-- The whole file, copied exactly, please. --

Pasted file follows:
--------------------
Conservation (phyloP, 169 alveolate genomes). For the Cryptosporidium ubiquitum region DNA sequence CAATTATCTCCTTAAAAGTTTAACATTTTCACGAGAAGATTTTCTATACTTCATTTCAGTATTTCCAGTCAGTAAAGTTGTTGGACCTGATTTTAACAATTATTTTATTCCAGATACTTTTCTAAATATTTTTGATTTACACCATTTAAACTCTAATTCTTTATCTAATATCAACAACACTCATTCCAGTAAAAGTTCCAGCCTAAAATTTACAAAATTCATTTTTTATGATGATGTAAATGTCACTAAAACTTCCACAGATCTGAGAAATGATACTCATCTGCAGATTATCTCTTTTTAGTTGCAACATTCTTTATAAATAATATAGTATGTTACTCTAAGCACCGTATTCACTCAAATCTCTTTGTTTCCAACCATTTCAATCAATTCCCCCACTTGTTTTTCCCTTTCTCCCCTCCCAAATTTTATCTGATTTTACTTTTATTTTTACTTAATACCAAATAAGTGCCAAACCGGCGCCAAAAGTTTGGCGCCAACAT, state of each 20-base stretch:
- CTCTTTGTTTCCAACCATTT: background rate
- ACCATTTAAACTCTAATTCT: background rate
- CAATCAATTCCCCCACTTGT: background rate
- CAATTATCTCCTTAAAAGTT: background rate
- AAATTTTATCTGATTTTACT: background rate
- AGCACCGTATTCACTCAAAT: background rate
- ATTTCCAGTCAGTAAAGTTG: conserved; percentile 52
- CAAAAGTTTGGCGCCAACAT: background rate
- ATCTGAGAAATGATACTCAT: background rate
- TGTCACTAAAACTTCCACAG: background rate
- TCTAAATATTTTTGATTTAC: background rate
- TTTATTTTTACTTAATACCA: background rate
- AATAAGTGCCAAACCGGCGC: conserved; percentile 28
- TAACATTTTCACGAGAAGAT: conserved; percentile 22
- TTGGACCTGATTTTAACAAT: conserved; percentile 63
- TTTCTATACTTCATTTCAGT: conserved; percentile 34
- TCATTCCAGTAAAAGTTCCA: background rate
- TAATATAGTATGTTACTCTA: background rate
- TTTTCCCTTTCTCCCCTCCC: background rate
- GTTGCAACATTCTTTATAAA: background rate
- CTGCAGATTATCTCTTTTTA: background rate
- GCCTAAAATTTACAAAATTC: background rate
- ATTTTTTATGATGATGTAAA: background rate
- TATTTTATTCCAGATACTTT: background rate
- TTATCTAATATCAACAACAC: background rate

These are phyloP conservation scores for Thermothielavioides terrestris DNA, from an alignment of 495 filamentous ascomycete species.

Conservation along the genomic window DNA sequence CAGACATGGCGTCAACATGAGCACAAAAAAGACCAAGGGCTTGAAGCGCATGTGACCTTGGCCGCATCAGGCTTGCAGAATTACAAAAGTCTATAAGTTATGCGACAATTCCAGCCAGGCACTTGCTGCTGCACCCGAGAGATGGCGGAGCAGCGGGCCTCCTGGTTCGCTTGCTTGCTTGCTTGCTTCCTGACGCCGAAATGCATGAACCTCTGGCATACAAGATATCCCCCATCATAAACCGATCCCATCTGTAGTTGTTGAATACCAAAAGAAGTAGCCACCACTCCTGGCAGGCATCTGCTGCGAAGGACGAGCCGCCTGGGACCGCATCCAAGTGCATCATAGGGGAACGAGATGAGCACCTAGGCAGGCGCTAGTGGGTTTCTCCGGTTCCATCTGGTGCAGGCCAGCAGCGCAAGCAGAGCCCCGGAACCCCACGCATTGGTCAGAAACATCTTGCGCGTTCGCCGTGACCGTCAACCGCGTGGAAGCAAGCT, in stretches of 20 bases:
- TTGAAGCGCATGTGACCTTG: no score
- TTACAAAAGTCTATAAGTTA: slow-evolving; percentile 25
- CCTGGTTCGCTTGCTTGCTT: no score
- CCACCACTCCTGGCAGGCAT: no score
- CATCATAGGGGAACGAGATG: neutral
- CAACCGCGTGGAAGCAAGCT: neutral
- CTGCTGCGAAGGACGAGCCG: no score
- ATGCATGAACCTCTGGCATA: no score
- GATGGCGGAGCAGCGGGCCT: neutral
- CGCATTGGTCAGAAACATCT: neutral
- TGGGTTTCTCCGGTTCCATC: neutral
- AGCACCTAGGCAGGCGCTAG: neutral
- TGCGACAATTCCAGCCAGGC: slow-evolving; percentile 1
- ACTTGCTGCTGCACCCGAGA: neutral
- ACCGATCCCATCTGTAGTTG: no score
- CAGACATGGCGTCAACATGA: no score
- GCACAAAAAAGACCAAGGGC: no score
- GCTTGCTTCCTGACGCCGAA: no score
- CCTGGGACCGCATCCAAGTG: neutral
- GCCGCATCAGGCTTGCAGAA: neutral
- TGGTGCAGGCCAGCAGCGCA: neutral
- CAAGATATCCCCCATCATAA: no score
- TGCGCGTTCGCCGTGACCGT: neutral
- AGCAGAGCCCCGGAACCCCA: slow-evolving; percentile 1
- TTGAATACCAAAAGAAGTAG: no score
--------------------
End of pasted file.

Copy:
Conservation (phyloP, 169 alveolate genomes). For the Cryptosporidium ubiquitum region DNA sequence CAATTATCTCCTTAAAAGTTTAACATTTTCACGAGAAGATTTTCTATACTTCATTTCAGTATTTCCAGTCAGTAAAGTTGTTGGACCTGATTTTAACAATTATTTTATTCCAGATACTTTTCTAAATATTTTTGATTTACACCATTTAAACTCTAATTCTTTATCTAATATCAACAACACTCATTCCAGTAAAAGTTCCAGCCTAAAATTTACAAAATTCATTTTTTATGATGATGTAAATGTCACTAAAACTTCCACAGATCTGAGAAATGATACTCATCTGCAGATTATCTCTTTTTAGTTGCAACATTCTTTATAAATAATATAGTATGTTACTCTAAGCACCGTATTCACTCAAATCTCTTTGTTTCCAACCATTTCAATCAATTCCCCCACTTGTTTTTCCCTTTCTCCCCTCCCAAATTTTATCTGATTTTACTTTTATTTTTACTTAATACCAAATAAGTGCCAAACCGGCGCCAAAAGTTTGGCGCCAACAT, state of each 20-base stretch:
- CTCTTTGTTTCCAACCATTT: background rate
- ACCATTTAAACTCTAATTCT: background rate
- CAATCAATTCCCCCACTTGT: background rate
- CAATTATCTCCTTAAAAGTT: background rate
- AAATTTTATCTGATTTTACT: background rate
- AGCACCGTATTCACTCAAAT: background rate
- ATTTCCAGTCAGTAAAGTTG: conserved; percentile 52
- CAAAAGTTTGGCGCCAACAT: background rate
- ATCTGAGAAATGATACTCAT: background rate
- TGTCACTAAAACTTCCACAG: background rate
- TCTAAATATTTTTGATTTAC: background rate
- TTTATTTTTACTTAATACCA: background rate
- AATAAGTGCCAAACCGGCGC: conserved; percentile 28
- TAACATTTTCACGAGAAGAT: conserved; percentile 22
- TTGGACCTGATTTTAACAAT: conserved; percentile 63
- TTTCTATACTTCATTTCAGT: conserved; percentile 34
- TCATTCCAGTAAAAGTTCCA: background rate
- TAATATAGTATGTTACTCTA: background rate
- TTTTCCCTTTCTCCCCTCCC: background rate
- GTTGCAACATTCTTTATAAA: background rate
- CTGCAGATTATCTCTTTTTA: background rate
- GCCTAAAATTTACAAAATTC: background rate
- ATTTTTTATGATGATGTAAA: background rate
- TATTTTATTCCAGATACTTT: background rate
- TTATCTAATATCAACAACAC: background rate

These are phyloP conservation scores for Thermothielavioides terrestris DNA, from an alignment of 495 filamentous ascomycete species.

Conservation along the genomic window DNA sequence CAGACATGGCGTCAACATGAGCACAAAAAAGACCAAGGGCTTGAAGCGCATGTGACCTTGGCCGCATCAGGCTTGCAGAATTACAAAAGTCTATAAGTTATGCGACAATTCCAGCCAGGCACTTGCTGCTGCACCCGAGAGATGGCGGAGCAGCGGGCCTCCTGGTTCGCTTGCTTGCTTGCTTGCTTCCTGACGCCGAAATGCATGAACCTCTGGCATACAAGATATCCCCCATCATAAACCGATCCCATCTGTAGTTGTTGAATACCAAAAGAAGTAGCCACCACTCCTGGCAGGCATCTGCTGCGAAGGACGAGCCGCCTGGGACCGCATCCAAGTGCATCATAGGGGAACGAGATGAGCACCTAGGCAGGCGCTAGTGGGTTTCTCCGGTTCCATCTGGTGCAGGCCAGCAGCGCAAGCAGAGCCCCGGAACCCCACGCATTGGTCAGAAACATCTTGCGCGTTCGCCGTGACCGTCAACCGCGTGGAAGCAAGCT, in stretches of 20 bases:
- TTGAAGCGCATGTGACCTTG: no score
- TTACAAAAGTCTATAAGTTA: slow-evolving; percentile 25
- CCTGGTTCGCTTGCTTGCTT: no score
- CCACCACTCCTGGCAGGCAT: no score
- CATCATAGGGGAACGAGATG: neutral
- CAACCGCGTGGAAGCAAGCT: neutral
- CTGCTGCGAAGGACGAGCCG: no score
- ATGCATGAACCTCTGGCATA: no score
- GATGGCGGAGCAGCGGGCCT: neutral
- CGCATTGGTCAGAAACATCT: neutral
- TGGGTTTCTCCGGTTCCATC: neutral
- AGCACCTAGGCAGGCGCTAG: neutral
- TGCGACAATTCCAGCCAGGC: slow-evolving; percentile 1
- ACTTGCTGCTGCACCCGAGA: neutral
- ACCGATCCCATCTGTAGTTG: no score
- CAGACATGGCGTCAACATGA: no score
- GCACAAAAAAGACCAAGGGC: no score
- GCTTGCTTCCTGACGCCGAA: no score
- CCTGGGACCGCATCCAAGTG: neutral
- GCCGCATCAGGCTTGCAGAA: neutral
- TGGTGCAGGCCAGCAGCGCA: neutral
- CAAGATATCCCCCATCATAA: no score
- TGCGCGTTCGCCGTGACCGT: neutral
- AGCAGAGCCCCGGAACCCCA: slow-evolving; percentile 1
- TTGAATACCAAAAGAAGTAG: no score